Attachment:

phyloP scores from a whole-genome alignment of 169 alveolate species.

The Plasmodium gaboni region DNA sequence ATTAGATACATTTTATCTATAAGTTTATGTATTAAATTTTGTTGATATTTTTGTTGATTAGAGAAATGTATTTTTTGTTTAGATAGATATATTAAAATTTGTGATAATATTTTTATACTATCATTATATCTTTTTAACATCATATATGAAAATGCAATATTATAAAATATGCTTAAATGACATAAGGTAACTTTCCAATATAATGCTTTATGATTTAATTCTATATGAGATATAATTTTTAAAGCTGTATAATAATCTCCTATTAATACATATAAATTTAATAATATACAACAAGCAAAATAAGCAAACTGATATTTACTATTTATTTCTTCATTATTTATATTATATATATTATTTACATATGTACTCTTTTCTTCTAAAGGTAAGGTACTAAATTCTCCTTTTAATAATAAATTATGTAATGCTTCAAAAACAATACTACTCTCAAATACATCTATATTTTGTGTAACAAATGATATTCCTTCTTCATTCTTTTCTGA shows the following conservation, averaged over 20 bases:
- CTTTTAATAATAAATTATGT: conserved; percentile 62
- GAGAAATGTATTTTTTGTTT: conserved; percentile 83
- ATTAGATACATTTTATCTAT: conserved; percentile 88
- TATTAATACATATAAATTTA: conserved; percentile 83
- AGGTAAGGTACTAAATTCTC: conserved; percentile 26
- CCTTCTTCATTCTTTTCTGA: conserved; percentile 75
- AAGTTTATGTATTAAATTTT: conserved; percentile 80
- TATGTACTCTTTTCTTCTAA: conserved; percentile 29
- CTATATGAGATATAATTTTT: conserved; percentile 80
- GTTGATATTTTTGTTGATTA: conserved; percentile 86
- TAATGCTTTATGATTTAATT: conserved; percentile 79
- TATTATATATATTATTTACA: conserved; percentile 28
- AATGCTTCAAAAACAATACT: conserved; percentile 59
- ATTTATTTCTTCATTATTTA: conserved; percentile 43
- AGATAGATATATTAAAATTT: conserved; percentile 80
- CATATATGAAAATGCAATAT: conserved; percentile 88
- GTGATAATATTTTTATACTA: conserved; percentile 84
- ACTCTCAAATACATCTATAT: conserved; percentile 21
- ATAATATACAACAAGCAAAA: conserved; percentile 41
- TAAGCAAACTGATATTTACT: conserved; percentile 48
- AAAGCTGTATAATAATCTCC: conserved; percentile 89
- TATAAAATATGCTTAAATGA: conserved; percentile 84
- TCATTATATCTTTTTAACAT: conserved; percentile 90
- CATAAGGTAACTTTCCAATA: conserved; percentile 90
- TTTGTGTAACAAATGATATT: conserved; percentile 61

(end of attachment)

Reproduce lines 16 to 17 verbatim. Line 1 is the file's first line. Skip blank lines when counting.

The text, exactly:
- ATTTATTTCTTCATTATTTA: conserved; percentile 43
- AGATAGATATATTAAAATTT: conserved; percentile 80